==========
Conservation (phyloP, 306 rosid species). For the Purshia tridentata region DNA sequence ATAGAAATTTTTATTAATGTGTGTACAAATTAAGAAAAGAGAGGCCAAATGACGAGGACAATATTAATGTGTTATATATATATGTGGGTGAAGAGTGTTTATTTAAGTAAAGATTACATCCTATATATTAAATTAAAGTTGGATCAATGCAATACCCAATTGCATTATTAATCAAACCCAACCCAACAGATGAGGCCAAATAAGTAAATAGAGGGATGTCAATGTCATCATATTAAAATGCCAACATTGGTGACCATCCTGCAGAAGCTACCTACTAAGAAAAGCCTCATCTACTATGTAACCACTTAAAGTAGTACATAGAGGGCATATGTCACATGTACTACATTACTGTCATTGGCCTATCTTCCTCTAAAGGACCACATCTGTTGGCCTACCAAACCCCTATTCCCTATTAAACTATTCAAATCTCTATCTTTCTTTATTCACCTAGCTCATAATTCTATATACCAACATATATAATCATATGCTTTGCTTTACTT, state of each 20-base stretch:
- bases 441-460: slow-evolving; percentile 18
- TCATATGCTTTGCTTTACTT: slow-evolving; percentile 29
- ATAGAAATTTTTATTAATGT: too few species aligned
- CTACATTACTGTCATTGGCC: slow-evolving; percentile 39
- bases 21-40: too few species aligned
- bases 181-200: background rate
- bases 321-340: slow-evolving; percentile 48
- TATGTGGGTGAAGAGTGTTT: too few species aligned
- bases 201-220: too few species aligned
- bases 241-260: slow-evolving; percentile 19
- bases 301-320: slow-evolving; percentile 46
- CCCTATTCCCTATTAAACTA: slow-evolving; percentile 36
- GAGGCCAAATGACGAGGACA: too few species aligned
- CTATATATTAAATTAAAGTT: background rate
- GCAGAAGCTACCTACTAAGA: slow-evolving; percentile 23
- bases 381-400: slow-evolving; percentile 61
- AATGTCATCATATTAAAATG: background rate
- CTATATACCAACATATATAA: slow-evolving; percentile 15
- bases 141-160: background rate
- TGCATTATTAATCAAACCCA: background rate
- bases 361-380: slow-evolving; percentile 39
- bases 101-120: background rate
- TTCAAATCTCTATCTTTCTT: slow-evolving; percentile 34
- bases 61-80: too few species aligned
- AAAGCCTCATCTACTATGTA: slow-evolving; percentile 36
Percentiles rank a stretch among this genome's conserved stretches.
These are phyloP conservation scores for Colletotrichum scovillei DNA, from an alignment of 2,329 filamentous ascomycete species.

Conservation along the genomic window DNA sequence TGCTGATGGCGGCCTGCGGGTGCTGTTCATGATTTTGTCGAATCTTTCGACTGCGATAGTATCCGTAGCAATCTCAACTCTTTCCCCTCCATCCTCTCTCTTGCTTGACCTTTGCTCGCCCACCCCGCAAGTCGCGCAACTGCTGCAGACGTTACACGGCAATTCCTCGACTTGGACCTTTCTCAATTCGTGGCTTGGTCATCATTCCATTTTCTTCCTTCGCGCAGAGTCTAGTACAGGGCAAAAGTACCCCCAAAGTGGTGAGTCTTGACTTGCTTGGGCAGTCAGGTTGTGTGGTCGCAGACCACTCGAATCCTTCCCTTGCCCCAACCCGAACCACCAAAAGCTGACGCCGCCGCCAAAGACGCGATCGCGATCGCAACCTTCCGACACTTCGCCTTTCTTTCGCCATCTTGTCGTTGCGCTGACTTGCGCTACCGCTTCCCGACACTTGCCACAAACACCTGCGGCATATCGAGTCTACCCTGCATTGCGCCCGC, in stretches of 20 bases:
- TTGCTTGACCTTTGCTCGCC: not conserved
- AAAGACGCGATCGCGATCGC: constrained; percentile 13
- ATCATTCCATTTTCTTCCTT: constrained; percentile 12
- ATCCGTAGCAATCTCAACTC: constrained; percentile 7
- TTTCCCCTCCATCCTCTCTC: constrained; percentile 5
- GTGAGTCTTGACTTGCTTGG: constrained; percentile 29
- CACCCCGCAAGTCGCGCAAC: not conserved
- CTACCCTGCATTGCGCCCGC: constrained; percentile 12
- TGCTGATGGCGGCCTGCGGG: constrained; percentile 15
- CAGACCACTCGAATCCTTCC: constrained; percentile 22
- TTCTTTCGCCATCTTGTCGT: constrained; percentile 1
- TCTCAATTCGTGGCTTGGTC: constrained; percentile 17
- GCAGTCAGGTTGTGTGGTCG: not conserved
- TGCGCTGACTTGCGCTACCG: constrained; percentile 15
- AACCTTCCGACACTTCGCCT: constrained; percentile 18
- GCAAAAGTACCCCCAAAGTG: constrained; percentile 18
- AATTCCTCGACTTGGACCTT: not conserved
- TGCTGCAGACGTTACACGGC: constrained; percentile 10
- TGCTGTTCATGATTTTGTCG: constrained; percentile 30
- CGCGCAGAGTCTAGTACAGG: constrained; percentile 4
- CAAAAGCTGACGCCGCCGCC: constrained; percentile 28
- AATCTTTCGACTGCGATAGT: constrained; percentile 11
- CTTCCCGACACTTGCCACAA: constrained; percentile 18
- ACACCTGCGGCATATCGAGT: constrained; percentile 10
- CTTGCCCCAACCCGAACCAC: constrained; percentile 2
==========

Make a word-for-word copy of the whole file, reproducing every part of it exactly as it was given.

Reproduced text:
Conservation (phyloP, 306 rosid species). For the Purshia tridentata region DNA sequence ATAGAAATTTTTATTAATGTGTGTACAAATTAAGAAAAGAGAGGCCAAATGACGAGGACAATATTAATGTGTTATATATATATGTGGGTGAAGAGTGTTTATTTAAGTAAAGATTACATCCTATATATTAAATTAAAGTTGGATCAATGCAATACCCAATTGCATTATTAATCAAACCCAACCCAACAGATGAGGCCAAATAAGTAAATAGAGGGATGTCAATGTCATCATATTAAAATGCCAACATTGGTGACCATCCTGCAGAAGCTACCTACTAAGAAAAGCCTCATCTACTATGTAACCACTTAAAGTAGTACATAGAGGGCATATGTCACATGTACTACATTACTGTCATTGGCCTATCTTCCTCTAAAGGACCACATCTGTTGGCCTACCAAACCCCTATTCCCTATTAAACTATTCAAATCTCTATCTTTCTTTATTCACCTAGCTCATAATTCTATATACCAACATATATAATCATATGCTTTGCTTTACTT, state of each 20-base stretch:
- bases 441-460: slow-evolving; percentile 18
- TCATATGCTTTGCTTTACTT: slow-evolving; percentile 29
- ATAGAAATTTTTATTAATGT: too few species aligned
- CTACATTACTGTCATTGGCC: slow-evolving; percentile 39
- bases 21-40: too few species aligned
- bases 181-200: background rate
- bases 321-340: slow-evolving; percentile 48
- TATGTGGGTGAAGAGTGTTT: too few species aligned
- bases 201-220: too few species aligned
- bases 241-260: slow-evolving; percentile 19
- bases 301-320: slow-evolving; percentile 46
- CCCTATTCCCTATTAAACTA: slow-evolving; percentile 36
- GAGGCCAAATGACGAGGACA: too few species aligned
- CTATATATTAAATTAAAGTT: background rate
- GCAGAAGCTACCTACTAAGA: slow-evolving; percentile 23
- bases 381-400: slow-evolving; percentile 61
- AATGTCATCATATTAAAATG: background rate
- CTATATACCAACATATATAA: slow-evolving; percentile 15
- bases 141-160: background rate
- TGCATTATTAATCAAACCCA: background rate
- bases 361-380: slow-evolving; percentile 39
- bases 101-120: background rate
- TTCAAATCTCTATCTTTCTT: slow-evolving; percentile 34
- bases 61-80: too few species aligned
- AAAGCCTCATCTACTATGTA: slow-evolving; percentile 36
Percentiles rank a stretch among this genome's conserved stretches.
These are phyloP conservation scores for Colletotrichum scovillei DNA, from an alignment of 2,329 filamentous ascomycete species.

Conservation along the genomic window DNA sequence TGCTGATGGCGGCCTGCGGGTGCTGTTCATGATTTTGTCGAATCTTTCGACTGCGATAGTATCCGTAGCAATCTCAACTCTTTCCCCTCCATCCTCTCTCTTGCTTGACCTTTGCTCGCCCACCCCGCAAGTCGCGCAACTGCTGCAGACGTTACACGGCAATTCCTCGACTTGGACCTTTCTCAATTCGTGGCTTGGTCATCATTCCATTTTCTTCCTTCGCGCAGAGTCTAGTACAGGGCAAAAGTACCCCCAAAGTGGTGAGTCTTGACTTGCTTGGGCAGTCAGGTTGTGTGGTCGCAGACCACTCGAATCCTTCCCTTGCCCCAACCCGAACCACCAAAAGCTGACGCCGCCGCCAAAGACGCGATCGCGATCGCAACCTTCCGACACTTCGCCTTTCTTTCGCCATCTTGTCGTTGCGCTGACTTGCGCTACCGCTTCCCGACACTTGCCACAAACACCTGCGGCATATCGAGTCTACCCTGCATTGCGCCCGC, in stretches of 20 bases:
- TTGCTTGACCTTTGCTCGCC: not conserved
- AAAGACGCGATCGCGATCGC: constrained; percentile 13
- ATCATTCCATTTTCTTCCTT: constrained; percentile 12
- ATCCGTAGCAATCTCAACTC: constrained; percentile 7
- TTTCCCCTCCATCCTCTCTC: constrained; percentile 5
- GTGAGTCTTGACTTGCTTGG: constrained; percentile 29
- CACCCCGCAAGTCGCGCAAC: not conserved
- CTACCCTGCATTGCGCCCGC: constrained; percentile 12
- TGCTGATGGCGGCCTGCGGG: constrained; percentile 15
- CAGACCACTCGAATCCTTCC: constrained; percentile 22
- TTCTTTCGCCATCTTGTCGT: constrained; percentile 1
- TCTCAATTCGTGGCTTGGTC: constrained; percentile 17
- GCAGTCAGGTTGTGTGGTCG: not conserved
- TGCGCTGACTTGCGCTACCG: constrained; percentile 15
- AACCTTCCGACACTTCGCCT: constrained; percentile 18
- GCAAAAGTACCCCCAAAGTG: constrained; percentile 18
- AATTCCTCGACTTGGACCTT: not conserved
- TGCTGCAGACGTTACACGGC: constrained; percentile 10
- TGCTGTTCATGATTTTGTCG: constrained; percentile 30
- CGCGCAGAGTCTAGTACAGG: constrained; percentile 4
- CAAAAGCTGACGCCGCCGCC: constrained; percentile 28
- AATCTTTCGACTGCGATAGT: constrained; percentile 11
- CTTCCCGACACTTGCCACAA: constrained; percentile 18
- ACACCTGCGGCATATCGAGT: constrained; percentile 10
- CTTGCCCCAACCCGAACCAC: constrained; percentile 2